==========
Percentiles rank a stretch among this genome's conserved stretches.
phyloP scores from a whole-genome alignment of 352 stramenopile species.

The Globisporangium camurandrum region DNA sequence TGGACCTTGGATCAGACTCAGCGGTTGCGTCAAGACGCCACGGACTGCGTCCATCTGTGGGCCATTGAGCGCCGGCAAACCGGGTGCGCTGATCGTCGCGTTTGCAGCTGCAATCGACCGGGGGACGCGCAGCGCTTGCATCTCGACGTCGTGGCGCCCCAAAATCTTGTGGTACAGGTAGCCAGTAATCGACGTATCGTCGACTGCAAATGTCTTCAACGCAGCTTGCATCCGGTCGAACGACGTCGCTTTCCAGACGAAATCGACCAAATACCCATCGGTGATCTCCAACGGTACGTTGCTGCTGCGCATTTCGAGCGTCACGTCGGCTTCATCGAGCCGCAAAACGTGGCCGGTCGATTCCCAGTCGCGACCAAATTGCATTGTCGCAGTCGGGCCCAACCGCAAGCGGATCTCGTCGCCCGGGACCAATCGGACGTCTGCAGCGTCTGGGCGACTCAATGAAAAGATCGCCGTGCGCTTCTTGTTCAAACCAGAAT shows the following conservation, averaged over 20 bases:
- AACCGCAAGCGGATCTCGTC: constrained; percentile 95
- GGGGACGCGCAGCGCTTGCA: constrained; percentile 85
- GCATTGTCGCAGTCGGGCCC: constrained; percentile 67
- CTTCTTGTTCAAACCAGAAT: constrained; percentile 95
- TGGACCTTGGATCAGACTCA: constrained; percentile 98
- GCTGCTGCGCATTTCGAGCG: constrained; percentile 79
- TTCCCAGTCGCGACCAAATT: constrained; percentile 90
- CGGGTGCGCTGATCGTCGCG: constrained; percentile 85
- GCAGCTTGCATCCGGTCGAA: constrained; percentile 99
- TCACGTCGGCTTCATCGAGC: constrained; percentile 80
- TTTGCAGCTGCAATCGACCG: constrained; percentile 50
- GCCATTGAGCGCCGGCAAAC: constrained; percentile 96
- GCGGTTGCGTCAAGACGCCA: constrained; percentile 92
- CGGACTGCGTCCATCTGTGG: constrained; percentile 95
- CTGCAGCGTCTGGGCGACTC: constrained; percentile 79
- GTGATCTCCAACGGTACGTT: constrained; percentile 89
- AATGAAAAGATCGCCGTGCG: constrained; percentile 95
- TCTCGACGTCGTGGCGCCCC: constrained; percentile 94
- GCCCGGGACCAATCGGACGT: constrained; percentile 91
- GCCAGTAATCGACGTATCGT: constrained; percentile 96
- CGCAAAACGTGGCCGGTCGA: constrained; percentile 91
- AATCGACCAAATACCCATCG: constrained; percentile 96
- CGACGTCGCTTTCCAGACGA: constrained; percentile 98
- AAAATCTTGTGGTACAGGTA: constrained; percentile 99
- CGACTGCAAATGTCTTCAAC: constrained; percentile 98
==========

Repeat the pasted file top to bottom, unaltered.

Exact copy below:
Percentiles rank a stretch among this genome's conserved stretches.
phyloP scores from a whole-genome alignment of 352 stramenopile species.

The Globisporangium camurandrum region DNA sequence TGGACCTTGGATCAGACTCAGCGGTTGCGTCAAGACGCCACGGACTGCGTCCATCTGTGGGCCATTGAGCGCCGGCAAACCGGGTGCGCTGATCGTCGCGTTTGCAGCTGCAATCGACCGGGGGACGCGCAGCGCTTGCATCTCGACGTCGTGGCGCCCCAAAATCTTGTGGTACAGGTAGCCAGTAATCGACGTATCGTCGACTGCAAATGTCTTCAACGCAGCTTGCATCCGGTCGAACGACGTCGCTTTCCAGACGAAATCGACCAAATACCCATCGGTGATCTCCAACGGTACGTTGCTGCTGCGCATTTCGAGCGTCACGTCGGCTTCATCGAGCCGCAAAACGTGGCCGGTCGATTCCCAGTCGCGACCAAATTGCATTGTCGCAGTCGGGCCCAACCGCAAGCGGATCTCGTCGCCCGGGACCAATCGGACGTCTGCAGCGTCTGGGCGACTCAATGAAAAGATCGCCGTGCGCTTCTTGTTCAAACCAGAAT shows the following conservation, averaged over 20 bases:
- AACCGCAAGCGGATCTCGTC: constrained; percentile 95
- GGGGACGCGCAGCGCTTGCA: constrained; percentile 85
- GCATTGTCGCAGTCGGGCCC: constrained; percentile 67
- CTTCTTGTTCAAACCAGAAT: constrained; percentile 95
- TGGACCTTGGATCAGACTCA: constrained; percentile 98
- GCTGCTGCGCATTTCGAGCG: constrained; percentile 79
- TTCCCAGTCGCGACCAAATT: constrained; percentile 90
- CGGGTGCGCTGATCGTCGCG: constrained; percentile 85
- GCAGCTTGCATCCGGTCGAA: constrained; percentile 99
- TCACGTCGGCTTCATCGAGC: constrained; percentile 80
- TTTGCAGCTGCAATCGACCG: constrained; percentile 50
- GCCATTGAGCGCCGGCAAAC: constrained; percentile 96
- GCGGTTGCGTCAAGACGCCA: constrained; percentile 92
- CGGACTGCGTCCATCTGTGG: constrained; percentile 95
- CTGCAGCGTCTGGGCGACTC: constrained; percentile 79
- GTGATCTCCAACGGTACGTT: constrained; percentile 89
- AATGAAAAGATCGCCGTGCG: constrained; percentile 95
- TCTCGACGTCGTGGCGCCCC: constrained; percentile 94
- GCCCGGGACCAATCGGACGT: constrained; percentile 91
- GCCAGTAATCGACGTATCGT: constrained; percentile 96
- CGCAAAACGTGGCCGGTCGA: constrained; percentile 91
- AATCGACCAAATACCCATCG: constrained; percentile 96
- CGACGTCGCTTTCCAGACGA: constrained; percentile 98
- AAAATCTTGTGGTACAGGTA: constrained; percentile 99
- CGACTGCAAATGTCTTCAAC: constrained; percentile 98